As in all sweetest music, a tinge of sadness was in every note. Nor do we know how much of the pleasures even of life we owe to the intermingled sorrows. Joy cannot unfold the deepest truths, although deepest truth must be deepest joy. Cometh white-robed Sorrow, stooping and wan, and flingeth wide the doors she may not enter. Almost we linger with Sorrow for very love."
My journey with same-sex attraction has been similar in many ways. The road hasn't been easy. In fact, at times it has been downright awful. I didn't ask to be gay, and there have been many times in my life where I would have done anything - given anything - to be rid of it. Often it has brought feelings of alienation, misunderstanding, confusion, and despair. Feeling inescapably different than all of my friends brings with it a unique type of sorrow.
For me, this is what it means to "linger with sorrow for very love." The love of God has been made manifest to me through my being gay in ways that it would not have otherwise, so I am willing to walk the sorrowful road. I am willing to "linger with sorrow" because I know that God is working all things - including my sexuality - together for my ultimate good and highest joy (Rom. 8:28).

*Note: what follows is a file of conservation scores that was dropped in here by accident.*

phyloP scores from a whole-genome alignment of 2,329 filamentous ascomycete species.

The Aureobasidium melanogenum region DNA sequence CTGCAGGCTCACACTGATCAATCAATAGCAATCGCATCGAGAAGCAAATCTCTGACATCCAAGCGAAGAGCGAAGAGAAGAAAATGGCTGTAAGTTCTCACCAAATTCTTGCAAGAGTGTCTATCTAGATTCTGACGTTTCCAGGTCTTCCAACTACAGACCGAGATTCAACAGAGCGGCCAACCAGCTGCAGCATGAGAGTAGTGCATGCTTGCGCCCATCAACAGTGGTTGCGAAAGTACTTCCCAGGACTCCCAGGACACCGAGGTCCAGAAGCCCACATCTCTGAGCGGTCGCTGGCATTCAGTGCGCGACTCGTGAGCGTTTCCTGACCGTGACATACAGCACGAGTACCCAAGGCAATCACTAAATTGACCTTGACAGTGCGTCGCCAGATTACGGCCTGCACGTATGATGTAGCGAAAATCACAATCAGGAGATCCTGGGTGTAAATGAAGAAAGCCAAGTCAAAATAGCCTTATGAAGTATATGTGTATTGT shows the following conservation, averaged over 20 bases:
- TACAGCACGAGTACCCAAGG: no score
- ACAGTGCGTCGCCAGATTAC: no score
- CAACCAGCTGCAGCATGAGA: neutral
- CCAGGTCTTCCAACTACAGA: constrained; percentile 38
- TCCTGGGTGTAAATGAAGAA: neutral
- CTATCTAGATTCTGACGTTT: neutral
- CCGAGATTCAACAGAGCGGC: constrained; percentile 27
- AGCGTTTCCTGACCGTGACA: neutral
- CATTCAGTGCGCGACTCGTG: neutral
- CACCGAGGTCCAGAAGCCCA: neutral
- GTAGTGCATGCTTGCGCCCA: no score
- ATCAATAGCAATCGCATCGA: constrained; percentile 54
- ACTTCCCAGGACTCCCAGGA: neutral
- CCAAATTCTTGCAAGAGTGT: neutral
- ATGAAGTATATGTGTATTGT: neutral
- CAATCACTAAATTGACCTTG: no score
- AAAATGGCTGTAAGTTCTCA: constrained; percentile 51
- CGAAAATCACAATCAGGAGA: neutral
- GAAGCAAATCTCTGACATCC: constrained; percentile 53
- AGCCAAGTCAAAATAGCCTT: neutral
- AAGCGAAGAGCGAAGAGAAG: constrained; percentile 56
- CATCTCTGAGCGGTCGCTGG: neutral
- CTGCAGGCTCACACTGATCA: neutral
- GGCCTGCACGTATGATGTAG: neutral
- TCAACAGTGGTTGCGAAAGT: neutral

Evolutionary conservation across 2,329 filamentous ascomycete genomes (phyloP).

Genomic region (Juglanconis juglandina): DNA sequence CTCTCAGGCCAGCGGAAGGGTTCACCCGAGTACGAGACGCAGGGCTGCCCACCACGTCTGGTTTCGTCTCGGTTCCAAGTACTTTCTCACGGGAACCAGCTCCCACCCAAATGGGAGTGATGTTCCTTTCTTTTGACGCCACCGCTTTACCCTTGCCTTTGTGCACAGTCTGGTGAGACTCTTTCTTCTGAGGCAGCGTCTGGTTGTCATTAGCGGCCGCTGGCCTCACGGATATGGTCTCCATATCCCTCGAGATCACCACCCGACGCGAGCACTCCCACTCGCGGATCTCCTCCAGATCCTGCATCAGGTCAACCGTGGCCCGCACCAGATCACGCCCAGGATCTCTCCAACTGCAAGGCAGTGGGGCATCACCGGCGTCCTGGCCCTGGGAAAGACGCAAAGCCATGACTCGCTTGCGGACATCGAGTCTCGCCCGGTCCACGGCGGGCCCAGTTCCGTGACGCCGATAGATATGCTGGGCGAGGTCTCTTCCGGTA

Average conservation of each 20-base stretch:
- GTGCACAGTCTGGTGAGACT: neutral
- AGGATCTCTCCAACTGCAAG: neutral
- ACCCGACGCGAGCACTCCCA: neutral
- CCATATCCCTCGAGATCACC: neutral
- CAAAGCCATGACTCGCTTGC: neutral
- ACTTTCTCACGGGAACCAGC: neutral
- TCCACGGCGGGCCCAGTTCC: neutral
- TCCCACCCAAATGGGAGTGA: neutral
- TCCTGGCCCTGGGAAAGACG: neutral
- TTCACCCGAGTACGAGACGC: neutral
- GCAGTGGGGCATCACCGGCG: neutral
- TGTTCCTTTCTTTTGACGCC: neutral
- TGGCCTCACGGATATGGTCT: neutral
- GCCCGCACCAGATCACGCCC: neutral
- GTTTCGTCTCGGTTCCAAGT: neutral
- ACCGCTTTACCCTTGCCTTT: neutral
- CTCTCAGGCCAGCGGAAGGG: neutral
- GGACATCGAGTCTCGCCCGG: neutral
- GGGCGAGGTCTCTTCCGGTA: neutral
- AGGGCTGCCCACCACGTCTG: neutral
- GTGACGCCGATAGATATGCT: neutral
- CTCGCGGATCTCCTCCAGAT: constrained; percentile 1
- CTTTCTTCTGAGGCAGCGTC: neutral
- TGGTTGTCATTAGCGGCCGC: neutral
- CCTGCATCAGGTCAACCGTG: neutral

And what's crazy is that this is not just true of me and my sexuality, but of everyone in a multitude of areas. Think about it. How many of life's sweetest joys would not be possible without the pain that led to them? How many friendships would still be superficial because the deep season of hurt, pain, and reconciliation didn't happen? How many words of encouragement would not have been able to be spoken because we didn't walk through that same valley before?
This is the message of scripture as well. Consider verses such as James 1:2-3, Psalm 119:71, and 2 Corinthians 1:3-5. The main reason that the Lord brings trials, pain, and hardship into our lives is to perfect us, draw us to him, and give us greater, deeper joy.
From mountain top views, to losing weight, to sweet relationships - they all involve pain on the way. But the sorrow makes the joy more joyful, the delight more delightful, and the love more loving. And so, "Almost we linger with Sorrow for very love."